A District Court judge in Connecticut has granted a defendant’s motion to dismiss after it was sued for allegedly violating the Fair Debt Collection Practices Act because it was one of two collection agencies that reported the same unpaid debt to a credit bureau.
A copy of the ruling in the case of Reyes v. I.C. System can be accessed by clicking here.
The plaints reviewed his credit report earlier this year and noted that the defendant and another collection agency were both reporting an unpaid debt of $254 that was owed to DirecTV. The plaintiff filed suit, alleging the defendant violated Section 1692e of the FDCPA by using false, deceptive, or misleading conduct to collect on an unpaid debt because the duplicate entry caused his credit score to drop. The plaintiff did not name the other collector in his lawsuit against the defendant.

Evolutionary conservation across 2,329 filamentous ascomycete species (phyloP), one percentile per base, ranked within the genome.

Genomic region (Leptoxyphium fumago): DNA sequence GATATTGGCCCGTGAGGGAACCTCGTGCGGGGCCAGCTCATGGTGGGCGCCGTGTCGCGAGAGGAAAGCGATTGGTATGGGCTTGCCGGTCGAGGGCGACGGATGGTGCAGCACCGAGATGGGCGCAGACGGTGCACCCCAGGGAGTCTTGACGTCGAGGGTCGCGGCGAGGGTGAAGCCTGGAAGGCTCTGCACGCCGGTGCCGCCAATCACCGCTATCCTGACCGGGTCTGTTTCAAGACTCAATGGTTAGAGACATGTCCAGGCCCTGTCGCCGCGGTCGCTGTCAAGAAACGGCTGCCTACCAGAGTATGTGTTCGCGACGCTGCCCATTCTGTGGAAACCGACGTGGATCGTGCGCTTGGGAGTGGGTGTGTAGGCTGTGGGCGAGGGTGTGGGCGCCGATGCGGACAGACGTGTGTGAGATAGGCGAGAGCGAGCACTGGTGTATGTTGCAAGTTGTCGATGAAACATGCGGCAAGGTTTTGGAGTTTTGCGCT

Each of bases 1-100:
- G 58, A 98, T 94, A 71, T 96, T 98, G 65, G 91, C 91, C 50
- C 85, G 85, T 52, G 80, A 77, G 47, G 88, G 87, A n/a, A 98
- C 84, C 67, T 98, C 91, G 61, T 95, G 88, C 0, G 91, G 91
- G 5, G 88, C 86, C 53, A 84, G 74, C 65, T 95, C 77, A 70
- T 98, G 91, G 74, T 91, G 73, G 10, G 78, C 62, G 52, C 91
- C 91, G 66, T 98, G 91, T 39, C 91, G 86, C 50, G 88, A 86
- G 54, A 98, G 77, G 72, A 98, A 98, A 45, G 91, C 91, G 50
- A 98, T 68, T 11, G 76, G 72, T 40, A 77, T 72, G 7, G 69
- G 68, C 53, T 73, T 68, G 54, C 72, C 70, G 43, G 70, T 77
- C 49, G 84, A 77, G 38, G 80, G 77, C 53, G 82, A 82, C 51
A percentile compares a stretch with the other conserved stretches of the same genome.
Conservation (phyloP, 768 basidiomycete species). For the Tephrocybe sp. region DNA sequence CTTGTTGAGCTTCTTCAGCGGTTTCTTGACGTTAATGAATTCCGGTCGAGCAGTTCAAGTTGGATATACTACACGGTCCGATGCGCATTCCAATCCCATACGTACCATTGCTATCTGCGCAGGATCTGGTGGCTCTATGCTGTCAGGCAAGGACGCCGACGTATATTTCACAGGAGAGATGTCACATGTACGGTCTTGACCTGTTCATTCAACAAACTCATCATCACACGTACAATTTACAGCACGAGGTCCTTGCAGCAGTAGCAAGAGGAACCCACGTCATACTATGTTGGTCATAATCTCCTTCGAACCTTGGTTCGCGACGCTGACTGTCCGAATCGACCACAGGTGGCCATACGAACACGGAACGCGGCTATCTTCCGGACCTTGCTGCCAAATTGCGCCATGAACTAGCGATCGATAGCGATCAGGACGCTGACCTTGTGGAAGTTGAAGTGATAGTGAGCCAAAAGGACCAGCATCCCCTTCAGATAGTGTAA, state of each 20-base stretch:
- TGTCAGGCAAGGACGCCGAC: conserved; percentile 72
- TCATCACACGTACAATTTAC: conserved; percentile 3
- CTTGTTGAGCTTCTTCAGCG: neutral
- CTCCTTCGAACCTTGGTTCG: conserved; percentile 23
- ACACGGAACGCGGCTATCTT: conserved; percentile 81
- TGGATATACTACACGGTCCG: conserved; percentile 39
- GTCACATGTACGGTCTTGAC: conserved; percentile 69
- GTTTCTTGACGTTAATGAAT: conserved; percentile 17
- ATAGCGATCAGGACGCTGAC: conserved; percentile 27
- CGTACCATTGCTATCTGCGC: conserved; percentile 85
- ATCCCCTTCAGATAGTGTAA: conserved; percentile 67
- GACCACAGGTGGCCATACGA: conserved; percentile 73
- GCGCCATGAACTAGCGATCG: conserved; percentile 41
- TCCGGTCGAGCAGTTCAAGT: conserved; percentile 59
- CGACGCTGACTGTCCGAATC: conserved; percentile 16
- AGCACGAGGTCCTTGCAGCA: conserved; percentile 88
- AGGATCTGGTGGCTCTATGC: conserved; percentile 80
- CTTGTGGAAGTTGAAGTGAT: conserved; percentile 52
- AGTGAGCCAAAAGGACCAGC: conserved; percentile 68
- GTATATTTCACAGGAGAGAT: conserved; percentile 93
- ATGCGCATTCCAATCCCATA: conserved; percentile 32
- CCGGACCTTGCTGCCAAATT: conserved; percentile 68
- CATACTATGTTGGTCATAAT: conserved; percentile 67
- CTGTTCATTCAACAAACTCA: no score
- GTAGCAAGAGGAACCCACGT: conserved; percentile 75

The defendant argued that it did not use false or deceptive means to attempt to collect on the debt because the defendant had no idea if the debt was being reported as unpaid by another agency. The plaintiff does not argue that he owes the debt and did not indicate in his complaint which of the two agencies reported the debt to the credit bureau first, which, Judge Jeffrey Meyer of the District Court for the District of Connecticut said was “fatal” to his claim.
“…even assuming that a credit report containing duplicative debt data can be said to be false, misleading, or deceptive in nature, the statute requires more than that to prove a violation: it requires that the debt collector ‘use’ such improper means to attempt to collect a debt,” Judge Meyer wrote. “If ICS was the first debt collector to report the debt, then there are no grounds to plausibly conclude that ICS was responsible for any subsequent duplicative reporting by another debt collector and thus that ICS tried to ‘use’ a false representation to collect a debt from Reyes. The only ‘use’ of the report to the credit reporting agency in this situation would be completely true: that ICS was collecting a $254 debt.”